Nabokov’s Favourite Word is Mauve – my kind of book

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I recently noticed an article in an issue of Reader’s Digest while in a waiting room. It was discussing the vocabulary of Green Eggs and Ham, and other statistical aspects of writing. It was an extract of Ben Blatt’s book “Nabokov’s Favourite Word is Mauve”. Since the article was about a lot of the things that I work on, I felt compelled to get the book, and immediately read it.

The book compares a set of literary classics, best sellers and fan fiction via quantitative statistics. The author used my old friend Natural Language ToolKit (NLTK) for Part of Speech tagging etc. for the text analysis.

The first chapter looks at adverbs, which are frowned upon in writing. The next looks at statistical differences in writing by each gender. Chapter 3 discusses the history of authorship attribution, as played out with the Federalist Papers. The relative frequency of different function words tends to be like a fingerprint for an author’s writing. He uses this on co-authored works to figure out who wrote what. Next up is seeing if authors follow their own advice on writing. Then comes the chapter I saw in Reader’s Digest, that discusses Dr Seuss and readability measures. In the same chapter he notes that the average reading age of bestsellers is decreasing, from grade 8 in the 1960’s to grade 6.

Next up is a comparison of UK and US writing, including an interesting comparison on the loudness of Americans compared to English people. Chapter 7 looks at clichés – another area I have researched, albeit in lyrics instead of novels. The remaining chapters look at book covers, first sentences, and text generation.

This book did a lot of things that are closely related to my own tinkerings, as well as some of my published research. The author is a journalist and statistician, and several of the chapters, if written in an academic rather than journalistic manner, would have made good quantitative linguistics papers, with the amount of research within the book possibly being enough for a PhD in the field.

I only had one gripe about the book, and that is one sentence in which he assumes his reader knows nothing about statistics and says so. It’s one thing to explain something clearly starting from scratch or to state that something is left to an appendix for those interested. It’s quite another to tell the reader that they don’t know enough statistics. While some readers may not be insulted (eg. the “for dummies” series was popular), I usually am. I may not be the world’s expert on statistics, but I have a working knowledge, and I am capable of learning. I had a similar experience when I wanted to learn about the premise behind the Zone diet, and read a book on it, only to be constantly told by the authors that I’m fat (I’m not). The moral is: explain things clearly, but don’t insult the audience.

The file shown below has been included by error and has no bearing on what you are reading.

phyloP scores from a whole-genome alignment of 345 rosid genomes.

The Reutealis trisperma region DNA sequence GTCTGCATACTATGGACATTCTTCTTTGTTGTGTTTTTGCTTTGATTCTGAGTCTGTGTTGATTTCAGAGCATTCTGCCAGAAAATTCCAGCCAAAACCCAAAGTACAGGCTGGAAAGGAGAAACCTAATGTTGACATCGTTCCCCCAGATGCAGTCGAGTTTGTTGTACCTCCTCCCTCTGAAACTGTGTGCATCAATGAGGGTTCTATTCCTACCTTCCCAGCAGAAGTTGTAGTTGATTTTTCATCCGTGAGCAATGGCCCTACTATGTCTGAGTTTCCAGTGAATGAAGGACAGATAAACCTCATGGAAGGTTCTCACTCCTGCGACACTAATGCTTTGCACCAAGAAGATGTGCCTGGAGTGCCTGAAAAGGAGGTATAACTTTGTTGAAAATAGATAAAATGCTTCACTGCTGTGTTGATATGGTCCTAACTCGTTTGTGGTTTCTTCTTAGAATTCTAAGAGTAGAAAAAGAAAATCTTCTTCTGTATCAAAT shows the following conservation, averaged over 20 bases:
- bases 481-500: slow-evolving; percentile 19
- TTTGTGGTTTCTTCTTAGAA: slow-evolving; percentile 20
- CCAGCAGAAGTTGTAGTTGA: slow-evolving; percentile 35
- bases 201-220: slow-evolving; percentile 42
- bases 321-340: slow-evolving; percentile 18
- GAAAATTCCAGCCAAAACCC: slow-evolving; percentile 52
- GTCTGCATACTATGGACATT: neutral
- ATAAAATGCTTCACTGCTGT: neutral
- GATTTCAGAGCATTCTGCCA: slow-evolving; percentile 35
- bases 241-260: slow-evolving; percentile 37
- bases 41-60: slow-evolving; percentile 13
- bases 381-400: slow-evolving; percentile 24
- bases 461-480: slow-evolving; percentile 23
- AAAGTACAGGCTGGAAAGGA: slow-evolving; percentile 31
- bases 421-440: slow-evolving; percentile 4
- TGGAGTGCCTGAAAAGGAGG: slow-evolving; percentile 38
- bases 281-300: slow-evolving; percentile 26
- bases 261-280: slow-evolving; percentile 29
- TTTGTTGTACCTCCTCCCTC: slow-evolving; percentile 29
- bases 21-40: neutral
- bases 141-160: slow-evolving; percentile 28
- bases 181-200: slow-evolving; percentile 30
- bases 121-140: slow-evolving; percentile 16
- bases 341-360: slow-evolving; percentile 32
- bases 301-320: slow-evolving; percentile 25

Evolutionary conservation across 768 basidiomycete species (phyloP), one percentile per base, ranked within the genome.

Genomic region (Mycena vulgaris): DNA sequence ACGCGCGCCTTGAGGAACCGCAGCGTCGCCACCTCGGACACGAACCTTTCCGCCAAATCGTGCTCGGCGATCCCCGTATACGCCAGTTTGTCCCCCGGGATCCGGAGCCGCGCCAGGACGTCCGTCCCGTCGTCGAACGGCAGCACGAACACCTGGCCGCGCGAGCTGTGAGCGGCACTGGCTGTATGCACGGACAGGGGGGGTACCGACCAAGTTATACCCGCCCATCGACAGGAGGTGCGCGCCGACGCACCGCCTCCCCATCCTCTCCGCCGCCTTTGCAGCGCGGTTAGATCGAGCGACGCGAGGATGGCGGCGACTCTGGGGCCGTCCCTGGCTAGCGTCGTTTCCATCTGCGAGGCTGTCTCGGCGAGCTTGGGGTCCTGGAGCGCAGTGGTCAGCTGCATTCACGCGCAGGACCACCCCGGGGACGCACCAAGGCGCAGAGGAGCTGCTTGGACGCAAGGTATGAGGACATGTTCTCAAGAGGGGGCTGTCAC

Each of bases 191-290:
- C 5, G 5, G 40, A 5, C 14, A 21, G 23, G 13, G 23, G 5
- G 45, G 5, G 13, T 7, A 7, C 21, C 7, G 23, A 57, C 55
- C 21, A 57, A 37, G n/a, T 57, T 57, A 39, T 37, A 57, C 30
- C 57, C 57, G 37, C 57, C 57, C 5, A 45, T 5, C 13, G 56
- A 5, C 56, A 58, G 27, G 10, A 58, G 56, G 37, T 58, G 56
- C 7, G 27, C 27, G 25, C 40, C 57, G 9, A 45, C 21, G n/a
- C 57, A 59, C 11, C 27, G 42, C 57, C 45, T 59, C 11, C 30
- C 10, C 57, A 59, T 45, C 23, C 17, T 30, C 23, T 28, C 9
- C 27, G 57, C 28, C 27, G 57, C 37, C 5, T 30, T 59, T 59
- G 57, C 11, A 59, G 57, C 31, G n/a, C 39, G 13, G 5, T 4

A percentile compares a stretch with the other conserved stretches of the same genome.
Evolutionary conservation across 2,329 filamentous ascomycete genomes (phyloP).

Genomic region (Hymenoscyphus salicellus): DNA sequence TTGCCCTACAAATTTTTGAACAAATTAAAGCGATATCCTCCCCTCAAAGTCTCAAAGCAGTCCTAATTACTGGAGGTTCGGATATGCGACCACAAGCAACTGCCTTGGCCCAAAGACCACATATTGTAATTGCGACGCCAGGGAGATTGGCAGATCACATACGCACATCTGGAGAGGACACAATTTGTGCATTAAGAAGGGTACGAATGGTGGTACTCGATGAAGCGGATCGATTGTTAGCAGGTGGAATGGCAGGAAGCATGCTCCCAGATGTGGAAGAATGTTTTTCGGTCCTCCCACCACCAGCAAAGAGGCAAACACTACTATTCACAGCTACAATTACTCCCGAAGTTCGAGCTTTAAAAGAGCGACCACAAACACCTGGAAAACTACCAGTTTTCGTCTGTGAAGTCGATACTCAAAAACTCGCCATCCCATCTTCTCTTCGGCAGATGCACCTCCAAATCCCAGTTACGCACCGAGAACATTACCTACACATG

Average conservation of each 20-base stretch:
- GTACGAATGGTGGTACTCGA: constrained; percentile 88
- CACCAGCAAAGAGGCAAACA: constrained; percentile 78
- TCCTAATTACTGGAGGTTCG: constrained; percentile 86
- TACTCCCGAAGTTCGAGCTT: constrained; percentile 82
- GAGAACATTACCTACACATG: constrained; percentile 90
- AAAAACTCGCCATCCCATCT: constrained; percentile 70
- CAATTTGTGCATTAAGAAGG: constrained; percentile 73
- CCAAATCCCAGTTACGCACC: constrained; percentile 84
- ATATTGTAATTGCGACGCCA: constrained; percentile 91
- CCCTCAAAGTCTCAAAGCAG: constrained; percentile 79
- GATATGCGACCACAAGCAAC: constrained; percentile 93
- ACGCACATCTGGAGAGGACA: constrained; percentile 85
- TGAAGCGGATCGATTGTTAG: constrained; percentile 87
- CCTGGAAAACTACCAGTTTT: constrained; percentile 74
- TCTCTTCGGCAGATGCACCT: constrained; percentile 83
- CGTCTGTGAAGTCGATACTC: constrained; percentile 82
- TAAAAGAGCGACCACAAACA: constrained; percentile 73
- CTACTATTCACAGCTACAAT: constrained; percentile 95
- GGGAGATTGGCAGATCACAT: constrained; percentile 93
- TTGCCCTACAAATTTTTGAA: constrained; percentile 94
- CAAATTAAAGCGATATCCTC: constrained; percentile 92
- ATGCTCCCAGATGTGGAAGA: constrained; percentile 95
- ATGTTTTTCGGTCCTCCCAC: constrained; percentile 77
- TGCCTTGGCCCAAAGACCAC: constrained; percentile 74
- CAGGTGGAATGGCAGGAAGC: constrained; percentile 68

All in all, this was a book that’s exactly the kind of thing that I enjoy.

 

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Vocabulary Needed for 95% Coverage

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I’ve been tinkering with ways of comparing different easy readers for language learners. Previous posts I’ve used a type-token ratio or vocabulary density, which gives some idea of how likely it is you might learn new words through repetition from a text. But for something to be readable, the general consensus is that you need to know at least 95% of the words that you read. This is a level that allows people to guess the meaning of the words they don’t know.

So something I’ve been messing with recently is predicting the general vocabulary size needed for different beginner stories in French, assuming people know all cognates and all proper nouns. I’ve only been working with short samples of text so far, and there are many other assumptions and issues that make it not a perfect comparison – including bugs in my code…

Given a small set of extracts, and assuming you don’t learn the words via their introduction one at a time, as in my comic books, we have the following:

Title Vocab Size
Gnomeville Episode 1 25
Gnomeville Episode 2 25
Gnomeville Episode 3 40
Bonjour Berthe 4179
Easy French Reader 5008
Martine a la Ferme 11854
Bonjour Luc 6163

Note that this vocabulary size assumes that each conjugation of verbs is a separate vocabulary item, as are plurals etc. so will be much larger than word family figures normally used.